Two years ago, the president signed an executive order that directed the National Institute of Standards and Technology (NIST) to create a cybersecurity framework for organizations involved in operating the nation’s critical infrastructure assets. According to Frymier, this framework provides a set of 98 control objectives that companies in this sector can use to determine how their level of information security compares to what is considered to be minimally accepted standards for cybersecurity. Frymier said creating a similar framework for businesses across the board would be a better approach than just simply passing a law that stipulates the requirements for data breach notification.

“If you can do that across an industry, then you could average or do some other sort of statistical function to say, ‘ok, here is a baseline of adequate security in the electrical power, water, transportation or financial services industry.’ That sort of baseline definition would be useful for companies so that they would know what the minimum amount of security their organization should be expected to have,” explained Frymier. “And, quite frankly, that’s a lot more useful than even a consolidated federal breach notification law. I would much rather see Congress come out with something along the lines of the executive order from February 2013 than a breach notification statute.”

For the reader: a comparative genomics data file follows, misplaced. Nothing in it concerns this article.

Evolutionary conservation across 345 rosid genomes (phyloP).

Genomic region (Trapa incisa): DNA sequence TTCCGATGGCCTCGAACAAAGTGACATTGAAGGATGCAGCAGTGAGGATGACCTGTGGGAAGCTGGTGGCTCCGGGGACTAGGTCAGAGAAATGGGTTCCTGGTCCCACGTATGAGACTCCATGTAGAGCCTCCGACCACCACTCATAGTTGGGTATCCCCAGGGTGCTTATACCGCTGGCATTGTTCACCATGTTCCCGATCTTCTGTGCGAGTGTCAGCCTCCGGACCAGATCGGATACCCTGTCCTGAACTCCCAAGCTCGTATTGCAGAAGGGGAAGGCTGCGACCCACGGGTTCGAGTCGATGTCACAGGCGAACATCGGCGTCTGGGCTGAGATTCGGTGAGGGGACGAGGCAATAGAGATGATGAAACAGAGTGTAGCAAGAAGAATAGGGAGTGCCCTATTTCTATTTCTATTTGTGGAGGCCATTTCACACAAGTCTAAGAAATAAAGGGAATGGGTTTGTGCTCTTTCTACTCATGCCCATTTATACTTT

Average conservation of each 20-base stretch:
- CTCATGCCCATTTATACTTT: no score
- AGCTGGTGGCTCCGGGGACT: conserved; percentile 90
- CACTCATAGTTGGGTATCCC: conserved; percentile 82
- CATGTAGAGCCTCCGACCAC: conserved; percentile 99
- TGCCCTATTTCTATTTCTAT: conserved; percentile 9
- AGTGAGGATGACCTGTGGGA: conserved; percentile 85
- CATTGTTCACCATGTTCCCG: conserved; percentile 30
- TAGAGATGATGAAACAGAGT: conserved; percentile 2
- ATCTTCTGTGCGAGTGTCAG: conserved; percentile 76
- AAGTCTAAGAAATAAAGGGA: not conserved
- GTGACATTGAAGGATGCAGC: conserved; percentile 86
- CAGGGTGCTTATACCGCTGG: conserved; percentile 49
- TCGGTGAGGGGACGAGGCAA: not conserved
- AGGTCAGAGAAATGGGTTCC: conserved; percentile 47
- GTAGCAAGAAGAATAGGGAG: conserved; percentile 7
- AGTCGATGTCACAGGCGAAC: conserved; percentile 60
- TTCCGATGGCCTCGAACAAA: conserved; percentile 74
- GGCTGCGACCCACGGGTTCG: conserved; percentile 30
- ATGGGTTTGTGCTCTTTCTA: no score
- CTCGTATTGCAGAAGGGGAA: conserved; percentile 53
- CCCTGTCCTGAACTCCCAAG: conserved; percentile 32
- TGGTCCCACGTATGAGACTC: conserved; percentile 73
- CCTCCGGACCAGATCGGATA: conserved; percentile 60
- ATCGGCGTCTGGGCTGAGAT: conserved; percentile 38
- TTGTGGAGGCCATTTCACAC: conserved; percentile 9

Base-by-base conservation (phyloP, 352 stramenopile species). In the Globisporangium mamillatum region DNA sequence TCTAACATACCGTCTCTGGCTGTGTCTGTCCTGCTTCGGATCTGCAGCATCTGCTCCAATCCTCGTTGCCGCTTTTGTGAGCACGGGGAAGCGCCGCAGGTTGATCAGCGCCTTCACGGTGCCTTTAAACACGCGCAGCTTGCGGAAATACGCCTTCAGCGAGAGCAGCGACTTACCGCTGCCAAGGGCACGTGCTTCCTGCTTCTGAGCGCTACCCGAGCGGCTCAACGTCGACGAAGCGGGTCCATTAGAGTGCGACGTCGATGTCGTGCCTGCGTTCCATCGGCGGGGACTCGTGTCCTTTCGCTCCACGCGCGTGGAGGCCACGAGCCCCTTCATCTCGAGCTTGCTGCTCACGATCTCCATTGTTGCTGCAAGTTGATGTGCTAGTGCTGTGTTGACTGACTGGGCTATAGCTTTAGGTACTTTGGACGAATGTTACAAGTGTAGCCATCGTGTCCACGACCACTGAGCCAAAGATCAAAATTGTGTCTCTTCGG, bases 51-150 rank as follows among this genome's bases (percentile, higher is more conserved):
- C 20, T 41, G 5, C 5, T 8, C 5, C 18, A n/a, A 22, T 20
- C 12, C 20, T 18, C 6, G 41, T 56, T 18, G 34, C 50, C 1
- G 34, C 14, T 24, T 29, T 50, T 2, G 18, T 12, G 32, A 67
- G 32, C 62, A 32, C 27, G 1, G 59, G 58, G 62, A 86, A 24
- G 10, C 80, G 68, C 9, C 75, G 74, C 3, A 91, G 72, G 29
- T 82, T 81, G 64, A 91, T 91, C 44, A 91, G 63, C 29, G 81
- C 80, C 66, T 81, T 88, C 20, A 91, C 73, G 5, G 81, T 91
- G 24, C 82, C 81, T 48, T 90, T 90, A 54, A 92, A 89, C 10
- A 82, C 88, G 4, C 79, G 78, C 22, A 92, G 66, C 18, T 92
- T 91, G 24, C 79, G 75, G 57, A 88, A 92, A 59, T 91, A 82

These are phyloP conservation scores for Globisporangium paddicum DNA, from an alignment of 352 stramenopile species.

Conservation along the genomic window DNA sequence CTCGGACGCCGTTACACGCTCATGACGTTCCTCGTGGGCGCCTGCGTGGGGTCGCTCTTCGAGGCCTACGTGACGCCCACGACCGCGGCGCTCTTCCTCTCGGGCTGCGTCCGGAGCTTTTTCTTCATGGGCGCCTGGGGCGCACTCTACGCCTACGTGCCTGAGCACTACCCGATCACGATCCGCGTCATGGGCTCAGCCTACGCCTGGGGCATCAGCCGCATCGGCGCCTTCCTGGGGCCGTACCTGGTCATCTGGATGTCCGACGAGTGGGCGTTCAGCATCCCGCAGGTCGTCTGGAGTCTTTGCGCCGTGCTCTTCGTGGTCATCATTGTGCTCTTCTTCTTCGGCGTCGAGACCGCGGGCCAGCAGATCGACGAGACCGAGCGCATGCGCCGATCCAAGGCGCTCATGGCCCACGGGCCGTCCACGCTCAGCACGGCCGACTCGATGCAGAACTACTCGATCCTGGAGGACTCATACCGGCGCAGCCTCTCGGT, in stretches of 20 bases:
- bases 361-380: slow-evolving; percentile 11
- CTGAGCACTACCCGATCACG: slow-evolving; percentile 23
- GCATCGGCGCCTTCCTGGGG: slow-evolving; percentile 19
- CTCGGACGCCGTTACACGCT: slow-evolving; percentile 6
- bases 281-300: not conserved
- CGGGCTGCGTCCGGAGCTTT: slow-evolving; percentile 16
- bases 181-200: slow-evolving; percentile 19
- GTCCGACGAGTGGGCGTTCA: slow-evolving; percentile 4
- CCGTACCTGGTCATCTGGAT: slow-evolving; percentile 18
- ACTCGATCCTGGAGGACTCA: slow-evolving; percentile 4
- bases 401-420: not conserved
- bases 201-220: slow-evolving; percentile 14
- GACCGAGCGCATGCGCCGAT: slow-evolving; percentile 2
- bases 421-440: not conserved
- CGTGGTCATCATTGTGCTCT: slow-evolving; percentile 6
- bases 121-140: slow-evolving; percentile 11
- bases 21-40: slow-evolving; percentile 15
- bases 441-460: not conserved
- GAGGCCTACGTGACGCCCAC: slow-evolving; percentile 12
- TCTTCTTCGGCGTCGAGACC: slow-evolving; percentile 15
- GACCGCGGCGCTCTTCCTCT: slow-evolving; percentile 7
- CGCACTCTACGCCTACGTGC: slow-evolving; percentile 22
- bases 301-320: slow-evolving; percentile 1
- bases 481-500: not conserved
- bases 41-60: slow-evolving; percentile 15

If Congress doesn’t do that, Frymier said the next best thing may be case law that’s established in the aftermath of some of class action lawsuits still pending against Target and other organizations that have suffered high-profile breaches. While the president’s proposed initiatives may not lay the groundwork for comprehensive cybersecurity reform, many people like Frymier believe that it is a step in the right direction.